Special Education


Thorp School Special Education strives to provide students with special needs an inclusive and supportive learning environment where they can grow and thrive as they become prepared for their next steps in education, work and life.

What is Special Education?

Special Education programs ensure that students with disabilities have access to free and appropriate public education, fulfilling the requirements of the Individuals with Disabilities Education Act (IDEA).

Special Education Frequently Asked Questions

Key Definitions:

IDEA: Individuals with Disabilities Education Act is a federal law that ensures that eligible students with disabilities are provided with a free and appropriate education and related services. IDEA Part C ensures infants and toddlers, Birth through age 2 with disabilities, are provided with early intervention services. IDEA Part B ensures children and youth ages 3 through 21 receive special education and related services.  

FAPE: Stands for Free and Appropriate Public Education, which is defined in Section 504 of the Rehabilitation Act of 1973, and protects children with disabilities’ right to an education. The law states that “In general, all school-age children who are individuals with disabilities as defined by Section 504 and IDEA are subject to FAPE” (U.S. Department of Education, Office for Civil Rights, Free Appropriate Public Education for Students With Disabilities: Requirements Under Section 504 of the Rehabilitation Act of 1973, Washington, D.C., 2010)

Specifically, FAPE means special education and related services that are available to all children with disabilities in a state that:

  • are provided at public expense, under public supervision and direction, and without charge;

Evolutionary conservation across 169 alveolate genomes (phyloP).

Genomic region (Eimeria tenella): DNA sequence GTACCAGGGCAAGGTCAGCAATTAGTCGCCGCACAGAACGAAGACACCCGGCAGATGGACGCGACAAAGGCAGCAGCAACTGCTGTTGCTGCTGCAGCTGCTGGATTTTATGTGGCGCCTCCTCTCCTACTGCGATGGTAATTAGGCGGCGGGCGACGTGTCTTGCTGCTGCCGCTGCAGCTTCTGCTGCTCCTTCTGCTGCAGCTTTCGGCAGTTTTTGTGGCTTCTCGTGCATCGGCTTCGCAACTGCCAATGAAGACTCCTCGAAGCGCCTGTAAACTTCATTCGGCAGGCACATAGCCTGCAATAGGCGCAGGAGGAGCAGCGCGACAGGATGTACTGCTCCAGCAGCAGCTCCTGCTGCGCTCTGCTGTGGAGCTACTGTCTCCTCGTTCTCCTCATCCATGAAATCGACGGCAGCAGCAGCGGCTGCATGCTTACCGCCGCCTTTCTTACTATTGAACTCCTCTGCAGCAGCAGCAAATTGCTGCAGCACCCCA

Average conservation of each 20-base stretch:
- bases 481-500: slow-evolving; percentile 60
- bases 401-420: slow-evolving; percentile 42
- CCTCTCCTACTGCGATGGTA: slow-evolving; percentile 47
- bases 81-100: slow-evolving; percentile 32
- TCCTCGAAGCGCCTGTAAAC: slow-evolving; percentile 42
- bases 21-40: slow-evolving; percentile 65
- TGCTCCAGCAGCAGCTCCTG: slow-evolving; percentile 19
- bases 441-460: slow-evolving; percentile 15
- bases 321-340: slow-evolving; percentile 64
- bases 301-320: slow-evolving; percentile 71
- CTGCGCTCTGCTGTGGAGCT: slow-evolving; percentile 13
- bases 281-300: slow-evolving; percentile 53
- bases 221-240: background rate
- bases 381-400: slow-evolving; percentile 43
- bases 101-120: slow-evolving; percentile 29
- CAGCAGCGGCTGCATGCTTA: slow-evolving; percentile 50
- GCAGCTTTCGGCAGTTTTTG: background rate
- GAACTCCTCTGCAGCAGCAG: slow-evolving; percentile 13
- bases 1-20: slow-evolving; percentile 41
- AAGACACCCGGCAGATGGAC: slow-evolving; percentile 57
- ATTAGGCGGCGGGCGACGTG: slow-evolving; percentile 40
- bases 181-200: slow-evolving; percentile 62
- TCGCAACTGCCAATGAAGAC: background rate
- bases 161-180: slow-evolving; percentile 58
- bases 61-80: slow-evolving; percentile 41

• meet the standards of the state educational agency (SEA);

  • include an appropriate preschool, elementary school, or secondary school in the state; and

  • are provided in conformity with the Individualized Education Program established for the child.

LRE: Least Restrictive Environment refers to the setting that best suits a student with disabilities. Students must be allowed in the general education classroom and access to time with same age peers without disabilities, to the maximum extent possible and when appropriate. A reduction in this time must be justified by the child’s individual disability-related needs.

Special Education Services:

What if I think my child might need special education services?

  • Children Birth through 2 If a family has concerns about their development can contact Children’s Village to receive an assessment and information about available services that their child may qualify for. 

  • Children 3 and Up If a family has concerns about their development can contact the office at (509)964-2107 to schedule an appointment with our Special Education Director, Mel Blair to discuss whether their child should be referred to a Special Education Guidance Team. The guidance team that usually includes the child’s parents, teacher(s), special education teacher, and school district representative will meet to determine if there is cause to do an evaluation of the student. If the team determines an evaluation is necessary, and the parent consents, the student will then be assessed by designated services providers. 


What happens if my child is evaluated and does qualify for Special Education?

Once an evaluation has been completed, the students’ team will reconvene to discuss whether or not the student does in fact qualify for special education services. If they do qualify, an Individualized Education Plan (IEP) will then be developed by a team that includes the parents, teachers, service providers and special education staff.